Neural substrates of voluntary movements. The Culham lab is one of the few labs worldwide studying the human neural substrates of voluntary movements using real actions upon real objects in MRI systems. Her aim is to understand the neural signals involved in programming important everyday actions such as reaching, grasping and tool use.  The results can be used to understand a variety of neuropathologies and also to inform the development of neural prosthetics. The Culham lab has developed a device to present real objects to subjects in the magnet, but the research needs RF coil arrays designed for an unconventional head-tilted configuration that enables direct viewing of the hands’ workspace and less vulnerability to movement-related artifacts (which include not just head movement but limb movements that alter the magnetic fields at the head) that are perhaps the biggest limitation in designing realistic experiments.

Musical rhythm and the motor system. The Grahn lab is investigating how music and rhythm may affect motor responses and may ameliorate movement problems in gait disorders such as Parkinson’s, studies for which she recently received a rare GrammyTM Foundation scientific award (www.grammy.org). The program examines how specific musical parameters (such as rhythm, event rate, energy levels) modulate activity in motor brain areas. By assessing patient-specific motor area responses, these parameters may be individually tailored for maximum therapeutic effect. High-resolution MRI and fMRI of the small brain structures (e.g., the basal ganglia) that are affected in gait disorders are crucial to this research. In addition, this work will measure the neural responses that underlie real-time changes in movement kinematics (e.g., foot-tapping or hand movements) when particular musical parameters are adjusted, requiring reduced motion sensitivity in fMRI.

Vision for action, vision for perception. The Goodale lab is best known for pioneering work showing that neural processes that give rise to visual perception differ from those that control actions. The next step requires assessment of the fine-grained retinotopic organization of visual cortex. For example after pituitary tumor removal, most patients recover their visual functions but have compromised visual control of reaching, grasping, and other skilled actions. To determine whether the magnocellular fibers that eventually project to visuomotor brain areas might be damaged requires high-resolution fMRI. Moreover, it is important that the data be reliable at the single-subject level so that the pattern of activity in visual brain areas can be related directly to behavioural measures of recovery in individual patients. Goodale’s groundbreaking research is shedding new light on neuroplasticity and sensory substitution (in the anatomic location of the visual cortex) in blind “echolocators” who navigate by using the echos of clicking sounds they make.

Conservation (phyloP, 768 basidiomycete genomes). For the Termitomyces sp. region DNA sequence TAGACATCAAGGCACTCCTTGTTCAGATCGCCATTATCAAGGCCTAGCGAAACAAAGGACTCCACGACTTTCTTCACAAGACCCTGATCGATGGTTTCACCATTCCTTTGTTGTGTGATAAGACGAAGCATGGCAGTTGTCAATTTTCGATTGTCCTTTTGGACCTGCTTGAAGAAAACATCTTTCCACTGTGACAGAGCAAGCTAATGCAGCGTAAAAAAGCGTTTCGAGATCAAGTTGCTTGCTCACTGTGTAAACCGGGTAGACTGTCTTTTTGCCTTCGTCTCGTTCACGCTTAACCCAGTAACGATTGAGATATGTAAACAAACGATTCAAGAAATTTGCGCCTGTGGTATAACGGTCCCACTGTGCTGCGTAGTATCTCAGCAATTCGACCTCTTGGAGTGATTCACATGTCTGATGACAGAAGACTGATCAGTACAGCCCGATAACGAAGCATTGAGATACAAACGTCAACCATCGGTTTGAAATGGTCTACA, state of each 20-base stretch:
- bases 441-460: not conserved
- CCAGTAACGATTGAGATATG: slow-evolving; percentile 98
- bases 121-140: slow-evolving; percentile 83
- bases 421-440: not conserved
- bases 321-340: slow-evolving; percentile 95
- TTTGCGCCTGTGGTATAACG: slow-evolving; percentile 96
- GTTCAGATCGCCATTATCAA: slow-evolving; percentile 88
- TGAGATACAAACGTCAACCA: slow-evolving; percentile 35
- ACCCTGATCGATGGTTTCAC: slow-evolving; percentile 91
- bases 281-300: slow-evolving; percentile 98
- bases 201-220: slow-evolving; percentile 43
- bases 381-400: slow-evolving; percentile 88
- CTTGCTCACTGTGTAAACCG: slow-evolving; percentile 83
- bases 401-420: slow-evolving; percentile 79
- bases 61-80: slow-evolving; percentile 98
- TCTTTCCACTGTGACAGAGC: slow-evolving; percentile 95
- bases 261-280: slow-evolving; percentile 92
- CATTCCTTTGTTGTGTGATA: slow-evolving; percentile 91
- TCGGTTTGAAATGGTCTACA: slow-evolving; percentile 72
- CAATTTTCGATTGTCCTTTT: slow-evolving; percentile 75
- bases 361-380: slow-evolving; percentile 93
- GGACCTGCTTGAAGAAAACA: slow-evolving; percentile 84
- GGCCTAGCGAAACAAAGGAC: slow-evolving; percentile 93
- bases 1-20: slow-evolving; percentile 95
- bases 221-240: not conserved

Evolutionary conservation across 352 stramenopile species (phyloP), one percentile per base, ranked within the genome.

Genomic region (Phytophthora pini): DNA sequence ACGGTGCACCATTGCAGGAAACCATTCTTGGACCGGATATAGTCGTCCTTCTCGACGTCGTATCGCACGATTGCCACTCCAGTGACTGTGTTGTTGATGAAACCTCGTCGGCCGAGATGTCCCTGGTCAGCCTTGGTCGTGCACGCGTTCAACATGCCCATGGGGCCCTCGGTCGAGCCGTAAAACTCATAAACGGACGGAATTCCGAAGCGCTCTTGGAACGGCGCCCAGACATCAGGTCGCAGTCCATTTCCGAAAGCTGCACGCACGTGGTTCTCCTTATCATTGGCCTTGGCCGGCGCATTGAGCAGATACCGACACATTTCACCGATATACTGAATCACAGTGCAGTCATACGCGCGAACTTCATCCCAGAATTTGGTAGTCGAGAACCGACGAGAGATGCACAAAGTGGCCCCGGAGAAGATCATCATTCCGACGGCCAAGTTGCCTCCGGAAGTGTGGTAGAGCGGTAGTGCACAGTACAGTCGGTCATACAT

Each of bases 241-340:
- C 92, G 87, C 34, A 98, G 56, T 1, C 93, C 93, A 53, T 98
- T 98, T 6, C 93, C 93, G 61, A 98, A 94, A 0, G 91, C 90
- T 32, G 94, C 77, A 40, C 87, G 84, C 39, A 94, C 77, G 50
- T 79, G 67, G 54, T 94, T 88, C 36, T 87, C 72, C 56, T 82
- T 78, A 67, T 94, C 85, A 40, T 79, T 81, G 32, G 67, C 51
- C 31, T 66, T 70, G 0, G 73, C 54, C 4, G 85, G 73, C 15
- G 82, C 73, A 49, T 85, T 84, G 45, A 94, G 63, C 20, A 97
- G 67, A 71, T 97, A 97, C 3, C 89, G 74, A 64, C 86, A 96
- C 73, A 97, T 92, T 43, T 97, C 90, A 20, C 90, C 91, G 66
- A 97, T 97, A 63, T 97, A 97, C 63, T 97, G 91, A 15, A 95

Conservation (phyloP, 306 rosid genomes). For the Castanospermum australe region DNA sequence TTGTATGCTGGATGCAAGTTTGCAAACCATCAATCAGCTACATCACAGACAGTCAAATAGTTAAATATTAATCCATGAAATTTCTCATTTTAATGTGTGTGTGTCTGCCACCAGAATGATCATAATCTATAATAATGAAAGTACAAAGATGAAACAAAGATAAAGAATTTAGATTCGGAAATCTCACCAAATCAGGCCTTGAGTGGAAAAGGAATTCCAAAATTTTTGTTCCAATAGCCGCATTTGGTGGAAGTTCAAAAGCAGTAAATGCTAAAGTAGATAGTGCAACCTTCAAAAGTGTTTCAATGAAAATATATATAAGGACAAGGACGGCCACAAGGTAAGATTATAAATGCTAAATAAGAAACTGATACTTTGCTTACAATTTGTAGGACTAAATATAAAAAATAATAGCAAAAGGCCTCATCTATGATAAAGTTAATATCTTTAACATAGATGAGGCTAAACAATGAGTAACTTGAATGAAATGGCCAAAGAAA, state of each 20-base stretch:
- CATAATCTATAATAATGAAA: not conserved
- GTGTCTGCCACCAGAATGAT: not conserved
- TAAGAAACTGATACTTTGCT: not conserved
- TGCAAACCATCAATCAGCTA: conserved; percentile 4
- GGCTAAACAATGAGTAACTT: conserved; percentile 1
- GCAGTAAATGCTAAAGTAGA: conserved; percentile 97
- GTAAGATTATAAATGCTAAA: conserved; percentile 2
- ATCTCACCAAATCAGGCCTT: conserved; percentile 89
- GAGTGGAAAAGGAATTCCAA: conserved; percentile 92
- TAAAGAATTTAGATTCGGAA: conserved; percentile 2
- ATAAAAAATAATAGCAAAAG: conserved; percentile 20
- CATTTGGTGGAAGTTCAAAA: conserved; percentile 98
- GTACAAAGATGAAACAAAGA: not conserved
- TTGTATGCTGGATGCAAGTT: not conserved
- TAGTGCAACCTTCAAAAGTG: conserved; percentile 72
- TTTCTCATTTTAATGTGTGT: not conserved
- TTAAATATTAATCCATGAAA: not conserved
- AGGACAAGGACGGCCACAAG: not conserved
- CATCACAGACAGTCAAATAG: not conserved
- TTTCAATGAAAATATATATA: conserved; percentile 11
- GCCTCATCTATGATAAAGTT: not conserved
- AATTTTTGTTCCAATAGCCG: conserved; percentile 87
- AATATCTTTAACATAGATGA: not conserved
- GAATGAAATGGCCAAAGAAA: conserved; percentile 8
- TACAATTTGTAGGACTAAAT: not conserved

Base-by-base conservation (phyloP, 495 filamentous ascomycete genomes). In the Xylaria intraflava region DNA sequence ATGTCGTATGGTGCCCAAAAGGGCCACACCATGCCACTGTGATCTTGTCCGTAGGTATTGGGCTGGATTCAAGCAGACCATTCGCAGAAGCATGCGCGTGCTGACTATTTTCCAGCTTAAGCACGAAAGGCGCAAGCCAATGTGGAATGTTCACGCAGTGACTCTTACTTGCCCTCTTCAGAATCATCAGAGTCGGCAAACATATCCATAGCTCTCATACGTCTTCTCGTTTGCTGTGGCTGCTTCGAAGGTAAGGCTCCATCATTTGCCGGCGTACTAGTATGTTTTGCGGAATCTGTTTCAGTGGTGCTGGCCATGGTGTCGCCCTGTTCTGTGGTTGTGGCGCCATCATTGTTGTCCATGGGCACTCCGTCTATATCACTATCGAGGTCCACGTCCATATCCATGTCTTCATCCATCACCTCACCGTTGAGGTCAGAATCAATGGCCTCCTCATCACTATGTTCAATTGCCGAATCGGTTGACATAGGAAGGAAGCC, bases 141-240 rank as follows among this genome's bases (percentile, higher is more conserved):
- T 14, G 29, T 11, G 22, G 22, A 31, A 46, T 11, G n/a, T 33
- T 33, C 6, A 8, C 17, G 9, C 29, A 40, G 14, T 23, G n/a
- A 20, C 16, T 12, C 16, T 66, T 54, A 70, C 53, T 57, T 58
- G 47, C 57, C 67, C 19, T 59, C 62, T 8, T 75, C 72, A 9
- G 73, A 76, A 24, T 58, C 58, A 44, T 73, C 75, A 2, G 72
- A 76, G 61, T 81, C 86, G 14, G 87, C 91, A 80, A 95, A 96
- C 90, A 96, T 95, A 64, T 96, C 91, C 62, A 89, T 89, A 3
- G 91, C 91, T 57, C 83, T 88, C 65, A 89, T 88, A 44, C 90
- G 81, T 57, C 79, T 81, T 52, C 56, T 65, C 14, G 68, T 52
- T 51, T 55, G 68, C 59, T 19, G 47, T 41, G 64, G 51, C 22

Autonomic control of cardiovascular responses. The Shoemaker lab studies the cortical circuitry associated with the autonomic nervous system with particular emphasis on the cortical pathways involved in coordinating the cardiovascular response to physical stressors such as muscle contraction or blood pressure changes. Using fMRI methods, they have identified the cortical regions involved in this control in healthy and young humans and are extending this work to understand how age and disease damage the brain and alter cardiovascular control. Experiments to date use heavily trained controls in MRI compatible positive/negative pressure chambers. These are very motion susceptible experiments that would benefit from faster imaging and motion correction in order to be applied in patients.   Movement disorders such as Parkinson’s disease, or mood disorders also produce comorbid alterations in autonomic outflow. New MRI developments will allow the study of deep brain stimulation on cardiovascular control and autonomic neural systems in humans, a new area of interest to the group. Most neuroscientists treat the autonomic nervous system outcomes as “nuisance” variables in fMRI studies.  However, Shoemaker’s team has established the cortical network that actually underpins the “confounds” of heart rate and blood pressure. Understanding these effects is critical in diseases such as Alzheimer’s and stroke and even in the interpretation of resting state fMRI data. This research program serves as a major platform for understanding cardiovascular and neurovascular interactions in many of our patient populations.